Letter To Edgar Allan Poe's The Tell-Tale Heart

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Maurice FitzGerald Rational + Written Task 1 19-4-2014
In this written task I have produced, I will show my understanding of the course work by writing a letter. This letter will be a correspondence between the narrator of the short story “The Tell-Tale Heart” and an old friend of his/hers. My idea was to show his final attempt to seek understanding before he is sent to the gallows for murder, as was the usual punishment for such a crime. I have decided to write this letter to show what literary devices Edgar Allan Poe uses to depict an unreliable narrator and his apparent loss of sanity, as well as the sense of paranoia which is implemented. A letter between the protagonist/antagonist and an old friend was a good way to show
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Whilst I know we have avoided contact for decades, I feel I need to share my last consensus with someone I deem valuable. I hope you understand my will, and won’t take to it grudgingly. Ultimately I hope you can send a reply before I am sent to the gallows. I would like one final conformation whether I am truly insane or not.
I believe you once met the old man with whom I lived. The polite, old man, who had never wronged me, never had given insult to me and who I had even loved. But it was not the old man who burdened me of grief. It was that terrible, terrible vulture-like eye. They tell me I am insane for what I did, but could a madman have executed a plot of murder so perfectly? Could a madman have acted with such precision and caution? I executed my brilliant plan with patience and confidence. I had to – for since the idea had entered my mind, I had been haunted by the eye. It was that Evil Eye which vexed me. It was that pale blue eye which I needed to get rid of. Call me a madman? It is but a mere over acuteness of senses I have attained. I may have been nervous then, and I am very much so now, but I am not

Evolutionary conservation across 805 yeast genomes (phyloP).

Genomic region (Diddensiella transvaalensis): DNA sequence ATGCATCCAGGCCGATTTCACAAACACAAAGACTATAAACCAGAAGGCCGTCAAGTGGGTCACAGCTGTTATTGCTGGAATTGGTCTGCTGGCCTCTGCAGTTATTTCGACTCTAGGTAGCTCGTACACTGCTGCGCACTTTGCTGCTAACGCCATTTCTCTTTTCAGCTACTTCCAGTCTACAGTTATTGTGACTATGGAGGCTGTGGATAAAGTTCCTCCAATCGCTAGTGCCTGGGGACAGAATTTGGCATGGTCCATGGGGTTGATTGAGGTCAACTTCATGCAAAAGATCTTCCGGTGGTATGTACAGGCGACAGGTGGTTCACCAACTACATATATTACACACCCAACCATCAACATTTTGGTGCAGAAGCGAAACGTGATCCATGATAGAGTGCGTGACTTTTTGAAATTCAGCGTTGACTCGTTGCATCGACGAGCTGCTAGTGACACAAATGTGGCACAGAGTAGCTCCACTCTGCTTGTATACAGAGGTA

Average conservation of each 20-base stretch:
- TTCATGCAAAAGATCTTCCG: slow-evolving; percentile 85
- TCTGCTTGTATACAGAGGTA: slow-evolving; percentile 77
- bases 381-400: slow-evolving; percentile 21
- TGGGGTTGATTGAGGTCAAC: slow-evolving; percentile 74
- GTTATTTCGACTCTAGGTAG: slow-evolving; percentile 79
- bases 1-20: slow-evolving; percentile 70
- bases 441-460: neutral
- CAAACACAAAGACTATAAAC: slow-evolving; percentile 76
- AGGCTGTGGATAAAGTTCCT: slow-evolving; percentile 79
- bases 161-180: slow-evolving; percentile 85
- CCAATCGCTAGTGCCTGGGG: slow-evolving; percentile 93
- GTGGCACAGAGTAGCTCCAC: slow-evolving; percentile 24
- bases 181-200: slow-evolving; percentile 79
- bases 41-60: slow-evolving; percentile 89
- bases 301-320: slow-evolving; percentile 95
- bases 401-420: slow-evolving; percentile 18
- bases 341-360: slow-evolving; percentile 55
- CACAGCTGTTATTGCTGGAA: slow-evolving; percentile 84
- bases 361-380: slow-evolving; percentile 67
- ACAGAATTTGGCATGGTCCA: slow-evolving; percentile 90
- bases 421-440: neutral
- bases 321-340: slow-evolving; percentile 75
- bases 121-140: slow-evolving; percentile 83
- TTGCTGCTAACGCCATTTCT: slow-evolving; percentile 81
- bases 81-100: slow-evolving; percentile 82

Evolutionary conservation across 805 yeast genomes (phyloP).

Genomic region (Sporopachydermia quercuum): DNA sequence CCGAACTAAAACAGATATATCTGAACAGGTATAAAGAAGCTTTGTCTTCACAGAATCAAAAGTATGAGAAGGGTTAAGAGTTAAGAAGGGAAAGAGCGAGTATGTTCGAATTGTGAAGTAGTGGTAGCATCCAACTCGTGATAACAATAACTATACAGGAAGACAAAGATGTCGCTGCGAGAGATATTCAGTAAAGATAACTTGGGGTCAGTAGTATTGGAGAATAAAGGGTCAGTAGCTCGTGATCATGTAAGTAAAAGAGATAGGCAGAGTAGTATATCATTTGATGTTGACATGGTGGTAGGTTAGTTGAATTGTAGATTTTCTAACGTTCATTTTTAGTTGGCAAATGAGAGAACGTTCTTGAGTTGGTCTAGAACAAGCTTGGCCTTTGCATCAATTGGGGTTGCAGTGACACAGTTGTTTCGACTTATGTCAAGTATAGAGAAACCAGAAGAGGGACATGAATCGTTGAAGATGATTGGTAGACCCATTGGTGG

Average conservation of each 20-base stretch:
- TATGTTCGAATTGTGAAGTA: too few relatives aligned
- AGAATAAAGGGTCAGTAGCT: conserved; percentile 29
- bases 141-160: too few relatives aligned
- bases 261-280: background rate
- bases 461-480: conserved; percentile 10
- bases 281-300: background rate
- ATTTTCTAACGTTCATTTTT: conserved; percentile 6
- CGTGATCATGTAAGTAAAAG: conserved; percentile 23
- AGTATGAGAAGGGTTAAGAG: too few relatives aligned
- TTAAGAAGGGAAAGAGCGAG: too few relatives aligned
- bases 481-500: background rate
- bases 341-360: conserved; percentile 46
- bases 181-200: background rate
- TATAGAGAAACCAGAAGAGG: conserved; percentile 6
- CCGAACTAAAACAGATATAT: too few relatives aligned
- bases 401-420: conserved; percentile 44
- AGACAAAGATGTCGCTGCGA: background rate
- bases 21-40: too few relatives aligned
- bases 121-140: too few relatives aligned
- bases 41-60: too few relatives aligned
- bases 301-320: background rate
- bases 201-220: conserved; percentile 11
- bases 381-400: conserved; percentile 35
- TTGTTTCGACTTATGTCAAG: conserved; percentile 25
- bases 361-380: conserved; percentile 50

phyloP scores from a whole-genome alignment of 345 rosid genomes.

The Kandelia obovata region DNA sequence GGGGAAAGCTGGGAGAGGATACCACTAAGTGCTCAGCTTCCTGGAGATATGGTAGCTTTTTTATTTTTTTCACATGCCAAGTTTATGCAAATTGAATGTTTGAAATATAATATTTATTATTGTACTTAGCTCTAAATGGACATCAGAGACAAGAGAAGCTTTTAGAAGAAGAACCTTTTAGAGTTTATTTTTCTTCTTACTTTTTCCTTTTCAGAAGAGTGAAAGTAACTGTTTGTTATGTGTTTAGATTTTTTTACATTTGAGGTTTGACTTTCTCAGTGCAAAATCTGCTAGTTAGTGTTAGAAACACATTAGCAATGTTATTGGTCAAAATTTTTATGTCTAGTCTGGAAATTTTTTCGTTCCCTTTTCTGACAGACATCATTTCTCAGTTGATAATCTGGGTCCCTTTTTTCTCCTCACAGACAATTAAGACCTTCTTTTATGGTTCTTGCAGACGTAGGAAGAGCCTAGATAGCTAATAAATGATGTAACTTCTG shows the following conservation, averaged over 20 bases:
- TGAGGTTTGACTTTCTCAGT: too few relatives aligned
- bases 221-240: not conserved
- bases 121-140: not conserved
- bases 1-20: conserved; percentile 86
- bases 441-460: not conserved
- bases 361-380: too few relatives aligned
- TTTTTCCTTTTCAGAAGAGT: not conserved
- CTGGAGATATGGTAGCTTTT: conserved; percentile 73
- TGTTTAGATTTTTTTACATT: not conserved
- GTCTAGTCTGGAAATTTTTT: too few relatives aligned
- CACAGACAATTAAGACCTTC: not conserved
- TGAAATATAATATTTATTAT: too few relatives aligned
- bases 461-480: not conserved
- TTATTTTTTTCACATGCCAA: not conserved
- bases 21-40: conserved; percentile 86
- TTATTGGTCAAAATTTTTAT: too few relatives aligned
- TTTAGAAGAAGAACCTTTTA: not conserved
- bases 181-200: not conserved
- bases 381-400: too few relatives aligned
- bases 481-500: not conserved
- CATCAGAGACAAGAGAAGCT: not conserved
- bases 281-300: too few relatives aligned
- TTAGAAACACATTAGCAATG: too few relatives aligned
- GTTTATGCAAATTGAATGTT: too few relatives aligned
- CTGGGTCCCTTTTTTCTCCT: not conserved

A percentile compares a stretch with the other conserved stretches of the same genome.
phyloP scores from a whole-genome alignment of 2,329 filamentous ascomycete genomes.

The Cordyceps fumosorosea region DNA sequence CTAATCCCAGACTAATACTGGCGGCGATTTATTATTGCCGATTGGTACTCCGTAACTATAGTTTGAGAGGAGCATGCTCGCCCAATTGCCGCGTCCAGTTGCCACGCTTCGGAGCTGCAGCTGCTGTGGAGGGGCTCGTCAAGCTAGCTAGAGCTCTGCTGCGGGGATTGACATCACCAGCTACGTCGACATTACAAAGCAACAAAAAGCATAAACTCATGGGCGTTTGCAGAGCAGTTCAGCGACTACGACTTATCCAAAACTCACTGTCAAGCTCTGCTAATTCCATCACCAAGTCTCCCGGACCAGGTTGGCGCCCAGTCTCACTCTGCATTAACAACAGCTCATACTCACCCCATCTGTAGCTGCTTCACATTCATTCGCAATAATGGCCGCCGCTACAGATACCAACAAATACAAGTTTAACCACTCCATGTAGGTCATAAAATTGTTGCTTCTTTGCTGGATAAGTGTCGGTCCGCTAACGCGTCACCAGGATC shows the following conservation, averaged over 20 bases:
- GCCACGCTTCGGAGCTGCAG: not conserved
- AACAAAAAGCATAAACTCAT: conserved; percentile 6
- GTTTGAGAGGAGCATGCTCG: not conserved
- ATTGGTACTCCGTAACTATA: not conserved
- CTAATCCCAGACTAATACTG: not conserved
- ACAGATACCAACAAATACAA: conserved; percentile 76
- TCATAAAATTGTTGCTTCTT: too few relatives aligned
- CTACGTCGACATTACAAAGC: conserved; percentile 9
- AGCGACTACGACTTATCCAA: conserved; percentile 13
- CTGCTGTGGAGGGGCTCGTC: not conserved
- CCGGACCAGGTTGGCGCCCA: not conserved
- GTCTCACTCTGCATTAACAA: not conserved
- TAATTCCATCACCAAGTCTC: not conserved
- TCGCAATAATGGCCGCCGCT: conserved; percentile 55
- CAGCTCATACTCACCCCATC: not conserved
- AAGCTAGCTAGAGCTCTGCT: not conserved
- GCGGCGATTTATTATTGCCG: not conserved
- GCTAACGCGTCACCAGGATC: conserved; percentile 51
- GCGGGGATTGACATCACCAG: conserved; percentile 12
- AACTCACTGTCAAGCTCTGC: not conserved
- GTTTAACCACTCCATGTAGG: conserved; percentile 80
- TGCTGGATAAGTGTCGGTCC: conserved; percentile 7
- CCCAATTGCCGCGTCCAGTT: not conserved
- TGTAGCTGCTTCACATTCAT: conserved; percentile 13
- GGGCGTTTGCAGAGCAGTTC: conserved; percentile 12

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I have a disease. It causes my senses to be overly sensitive. I am certain I did not imagine that heartbeat. I killed the old man. I did so in an act of perfection. No madman could have performed the murder, and for that matter, the concealment of the old man with such wise precautions. I was rational. I dismembered the body and hid it. Without stains and no evidence, there was no way anyone could have caught me. I had to be sane to achieve that, did I not? In addition to that, those officers, whom I had so convinced with my manner, were surely going to leave. But they heard it. I am sure of it. They knew, and they heard it too. They heard the heartbeat, how could they not? They were making a mockery of me. I could no longer bear the situation. My senses were not failing me and I was sure I was being held a
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